In my writings, I sometimes mention being clean, usually making reference to periods in my life journey where I could (or could not) be described this way. When I do so, I am speaking of my long, sticky road traveled with an addiction to intoxicating adhesives. Today, we will again discuss being “clean”, but in a more conventional sense.
The great spiritual teachers have always seen the benefits of personal hygiene. Our images of the Buddha show a smiling friend, attractive for his clear skin and hairlessness. Christ washed feet while spreading his message, as I recall. On television, I have seen muslims wash their faces somehow in connection with their religion. The results are clear. Looking our best is part of living the spiritual life.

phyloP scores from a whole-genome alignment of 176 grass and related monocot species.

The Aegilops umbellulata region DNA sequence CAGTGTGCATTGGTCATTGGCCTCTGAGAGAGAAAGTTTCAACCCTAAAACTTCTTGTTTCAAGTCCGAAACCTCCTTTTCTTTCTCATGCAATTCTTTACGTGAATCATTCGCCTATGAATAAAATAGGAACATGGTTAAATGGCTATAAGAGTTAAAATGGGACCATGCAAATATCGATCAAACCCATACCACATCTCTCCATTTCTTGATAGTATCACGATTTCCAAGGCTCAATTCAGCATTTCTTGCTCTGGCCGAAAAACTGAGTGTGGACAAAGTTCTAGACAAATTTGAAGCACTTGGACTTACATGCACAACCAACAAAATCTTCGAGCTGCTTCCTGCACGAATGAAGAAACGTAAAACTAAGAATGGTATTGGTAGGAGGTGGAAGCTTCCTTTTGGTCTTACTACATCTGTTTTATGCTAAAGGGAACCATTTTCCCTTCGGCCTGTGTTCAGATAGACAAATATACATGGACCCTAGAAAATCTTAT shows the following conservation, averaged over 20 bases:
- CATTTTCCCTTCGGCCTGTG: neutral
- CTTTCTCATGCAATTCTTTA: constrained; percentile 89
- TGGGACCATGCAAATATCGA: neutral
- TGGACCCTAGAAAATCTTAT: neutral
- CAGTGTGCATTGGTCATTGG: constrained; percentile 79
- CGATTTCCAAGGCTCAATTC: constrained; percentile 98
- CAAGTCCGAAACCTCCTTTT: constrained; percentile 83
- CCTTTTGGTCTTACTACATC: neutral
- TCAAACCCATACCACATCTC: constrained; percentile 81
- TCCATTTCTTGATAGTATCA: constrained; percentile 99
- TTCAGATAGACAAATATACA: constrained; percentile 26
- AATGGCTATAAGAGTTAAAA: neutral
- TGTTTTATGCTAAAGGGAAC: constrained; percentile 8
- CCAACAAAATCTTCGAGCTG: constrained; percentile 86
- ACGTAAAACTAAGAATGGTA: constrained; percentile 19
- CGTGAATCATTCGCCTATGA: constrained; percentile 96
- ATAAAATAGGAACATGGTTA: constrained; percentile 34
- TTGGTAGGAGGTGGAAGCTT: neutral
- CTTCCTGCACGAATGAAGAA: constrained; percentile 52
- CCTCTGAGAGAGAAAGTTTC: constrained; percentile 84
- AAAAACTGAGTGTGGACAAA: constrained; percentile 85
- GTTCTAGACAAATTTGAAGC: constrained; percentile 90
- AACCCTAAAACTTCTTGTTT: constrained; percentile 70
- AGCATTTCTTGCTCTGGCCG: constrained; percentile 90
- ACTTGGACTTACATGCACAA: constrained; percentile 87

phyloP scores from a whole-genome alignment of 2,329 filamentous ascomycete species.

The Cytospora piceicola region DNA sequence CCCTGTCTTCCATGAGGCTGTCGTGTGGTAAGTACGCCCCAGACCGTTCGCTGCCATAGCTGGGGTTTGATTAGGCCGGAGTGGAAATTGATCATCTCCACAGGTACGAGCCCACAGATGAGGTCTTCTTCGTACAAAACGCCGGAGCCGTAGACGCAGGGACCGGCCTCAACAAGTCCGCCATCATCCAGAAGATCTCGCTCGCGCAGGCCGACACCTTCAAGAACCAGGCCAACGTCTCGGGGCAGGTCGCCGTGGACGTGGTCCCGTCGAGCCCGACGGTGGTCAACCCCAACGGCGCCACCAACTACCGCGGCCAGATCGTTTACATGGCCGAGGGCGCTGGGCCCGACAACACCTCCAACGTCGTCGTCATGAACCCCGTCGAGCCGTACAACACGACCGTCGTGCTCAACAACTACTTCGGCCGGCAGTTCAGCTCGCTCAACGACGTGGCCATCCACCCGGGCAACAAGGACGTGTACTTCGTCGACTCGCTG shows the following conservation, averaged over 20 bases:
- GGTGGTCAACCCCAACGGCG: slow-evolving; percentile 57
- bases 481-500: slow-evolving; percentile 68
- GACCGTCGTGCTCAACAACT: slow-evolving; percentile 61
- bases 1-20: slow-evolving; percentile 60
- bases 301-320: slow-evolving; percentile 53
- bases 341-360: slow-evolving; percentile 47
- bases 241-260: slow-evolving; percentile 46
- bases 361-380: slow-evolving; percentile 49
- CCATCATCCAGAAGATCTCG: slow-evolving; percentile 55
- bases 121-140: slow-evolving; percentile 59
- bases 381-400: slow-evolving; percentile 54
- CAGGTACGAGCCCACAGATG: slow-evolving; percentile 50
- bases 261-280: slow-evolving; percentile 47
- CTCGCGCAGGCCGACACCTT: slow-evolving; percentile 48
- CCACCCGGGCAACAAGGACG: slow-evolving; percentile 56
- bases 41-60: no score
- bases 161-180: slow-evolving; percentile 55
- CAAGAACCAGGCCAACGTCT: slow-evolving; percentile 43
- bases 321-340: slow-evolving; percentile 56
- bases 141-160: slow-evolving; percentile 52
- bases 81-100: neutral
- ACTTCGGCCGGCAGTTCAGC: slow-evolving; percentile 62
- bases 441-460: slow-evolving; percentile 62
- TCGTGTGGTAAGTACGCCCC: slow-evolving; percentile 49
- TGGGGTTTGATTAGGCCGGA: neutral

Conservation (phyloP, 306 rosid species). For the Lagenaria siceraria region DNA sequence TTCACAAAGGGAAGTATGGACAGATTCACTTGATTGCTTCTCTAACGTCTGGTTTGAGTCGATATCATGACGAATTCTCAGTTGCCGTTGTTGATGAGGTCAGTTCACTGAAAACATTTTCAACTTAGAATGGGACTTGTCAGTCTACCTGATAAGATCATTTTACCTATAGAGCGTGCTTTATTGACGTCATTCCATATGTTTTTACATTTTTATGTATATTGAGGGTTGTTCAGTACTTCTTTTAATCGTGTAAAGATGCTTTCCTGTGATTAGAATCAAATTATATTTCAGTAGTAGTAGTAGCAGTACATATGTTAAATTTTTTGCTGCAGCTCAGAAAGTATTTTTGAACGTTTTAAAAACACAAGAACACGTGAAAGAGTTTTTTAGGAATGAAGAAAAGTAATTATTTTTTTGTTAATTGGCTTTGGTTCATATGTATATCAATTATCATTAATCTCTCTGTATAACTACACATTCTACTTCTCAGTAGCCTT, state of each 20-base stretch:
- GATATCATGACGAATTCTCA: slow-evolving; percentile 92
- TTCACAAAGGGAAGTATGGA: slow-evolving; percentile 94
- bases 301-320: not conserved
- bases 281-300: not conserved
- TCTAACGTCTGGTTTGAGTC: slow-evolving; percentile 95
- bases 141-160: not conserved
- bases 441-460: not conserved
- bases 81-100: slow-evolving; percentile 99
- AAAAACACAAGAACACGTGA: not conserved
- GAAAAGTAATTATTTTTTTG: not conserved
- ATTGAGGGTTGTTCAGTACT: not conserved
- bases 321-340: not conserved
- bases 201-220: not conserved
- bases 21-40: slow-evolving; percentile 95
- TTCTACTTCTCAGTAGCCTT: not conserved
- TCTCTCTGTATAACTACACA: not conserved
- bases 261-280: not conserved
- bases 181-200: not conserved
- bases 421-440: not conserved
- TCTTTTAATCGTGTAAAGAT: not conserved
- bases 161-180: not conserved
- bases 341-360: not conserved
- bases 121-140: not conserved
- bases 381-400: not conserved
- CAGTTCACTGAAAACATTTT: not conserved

Like all of our other character defects, we’re not always the best judge of our own filthiness. We rush to get ready in the morning, eager to munch the day ahead, and sometimes don’t take the most careful self appraisal. So, we might benefit from little checklists, just occasionally, to examine each part of ourselves. Here is an example, for our hair. Let’s try it. We can look in the mirror, and ask ourselves these questions…
How is my hair? Is it neat? Trimmed? Is it getting mulletty in the back? Are my sideburns beginning to look like grass on an Alabama lawn? Women- do you have split ends, or flatness (again, hair). Do you look ready for the Husband Lounge, or the Cat Adoption Pavilion?
How did it go? Did you learn or realize something you’d missed before? Good. You can travel south across your body, developing your own questions for all remaining parts. If you’re satisfied with what you find, start over, and try harder.
Just because I’m good enough the way I am, doesn’t mean I can’t be better, or that I shouldn’t worry a lot about it.